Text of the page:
July 8, 2024: U.S. legislators introduce a bill to curb fake pill sales on social media

Major Stories

A new bill would force social media to report online drug sales. An Indian man was arrested for allegedly selling fake cancer drugs. The FDA warned a website for selling fake Ozempic.

U.S. Representative Angie Craig and U.S. Senator Amy Klobuchar introduced the Cooper Davis and Devin Norring Act, which would require social media to report the sale or distribution of fentanyl, methamphetamine, and other counterfeit controlled substances on their platforms. The bill is named for two teens who died of fentanyl poisoning after taking counterfeit prescription pills they acquired via Snapchat.

The U.S. Food and Drug Administration warned the proprietors of Ozempen.com to stop selling unapproved semaglutide products. As the agency points out, “Drugs that have circumvented regulatory safeguards may be contaminated, counterfeit, contain varying amounts of active ingredients, or contain different ingredients altogether.”

H.R. 8918 was introduced on July 2. (Image: Facebook)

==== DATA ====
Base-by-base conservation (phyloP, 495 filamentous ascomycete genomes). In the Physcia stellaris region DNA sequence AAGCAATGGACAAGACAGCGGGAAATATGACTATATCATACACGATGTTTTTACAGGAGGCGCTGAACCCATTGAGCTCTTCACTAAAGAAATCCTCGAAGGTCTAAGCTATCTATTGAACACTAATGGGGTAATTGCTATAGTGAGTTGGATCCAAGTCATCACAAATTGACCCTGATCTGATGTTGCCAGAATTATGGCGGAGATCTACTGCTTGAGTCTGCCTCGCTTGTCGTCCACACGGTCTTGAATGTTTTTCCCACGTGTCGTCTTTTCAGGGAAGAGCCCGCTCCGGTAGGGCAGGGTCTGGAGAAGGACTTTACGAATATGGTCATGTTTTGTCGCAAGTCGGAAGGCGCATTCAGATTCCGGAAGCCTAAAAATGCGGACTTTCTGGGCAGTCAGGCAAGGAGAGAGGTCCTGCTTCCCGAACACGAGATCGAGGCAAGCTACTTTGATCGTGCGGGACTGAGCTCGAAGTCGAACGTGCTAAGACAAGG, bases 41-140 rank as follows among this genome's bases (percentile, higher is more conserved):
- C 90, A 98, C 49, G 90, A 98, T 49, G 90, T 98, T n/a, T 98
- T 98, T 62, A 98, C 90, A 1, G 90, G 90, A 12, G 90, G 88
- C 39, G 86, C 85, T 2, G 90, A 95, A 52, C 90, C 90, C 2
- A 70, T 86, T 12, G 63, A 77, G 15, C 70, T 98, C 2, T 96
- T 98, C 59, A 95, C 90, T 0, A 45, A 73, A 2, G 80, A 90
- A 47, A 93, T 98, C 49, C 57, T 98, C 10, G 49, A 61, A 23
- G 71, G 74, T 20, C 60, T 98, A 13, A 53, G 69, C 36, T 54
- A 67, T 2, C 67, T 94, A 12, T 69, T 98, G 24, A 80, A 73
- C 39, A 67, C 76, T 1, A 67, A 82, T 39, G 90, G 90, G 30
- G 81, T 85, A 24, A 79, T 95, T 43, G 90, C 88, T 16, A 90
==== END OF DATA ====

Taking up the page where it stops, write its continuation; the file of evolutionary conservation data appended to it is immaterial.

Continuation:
Screenshot from a TikTok referencing Dustin Moore in April 2024.

Domestic News

“MrInjector1” was sentenced for injecting patients with counterfeit substances.

Dustin Moore of Pasadena, Texas received a five-year prison sentence after pleading guilty to performing illegal cosmetic procedures without a medical license. Several victims of those procedures sued Moore, who went by “MrInjector1” on social media, for injecting them with fake Botox and a “mystery substance.” At least one woman suffered serious complications.

Police in Denver, Colorado arrest three suspects following the May 1 search of an Aurora residence that yielded five pill presses, other equipment, narcotics and firearms. Law enforcement also seized pill presses in South Bend, Indiana, Manchester, New Hampshire, and Anderson, South Carolina.

International News

Canada recalled an unapproved pain topical. A U.K. resident was jailed for selling unlicensed drugs.

Health Canada recalled a pain relief product, Cipla Omnigel Spray, because it was labeled as containing diclofenac diethylamine, a prescription drug, without market authorization.

United Kingdom resident Antoine Christopher Kolias received a three-and-a-half year prison sentence for distributing hundreds of thousands of pills of unlicensed medicines between 2018 and 2019, and again between 2020 and 2021. Kolias’ sales included “natural” supplements made with sildenafil sold on Amazon and eBay as well as tramadol, zopiclone and pregabalin.

Project Capsule’s January 2024 survey of consumer attitudes in Italy and Spain about online medicine sales recommended that authorities step up target education and awareness campaigns to emphasize the risks associated with illicit online pharmacies.

Male enhancement supplements like the ones that Kolias sold have been the subject of FDA consumer warnings.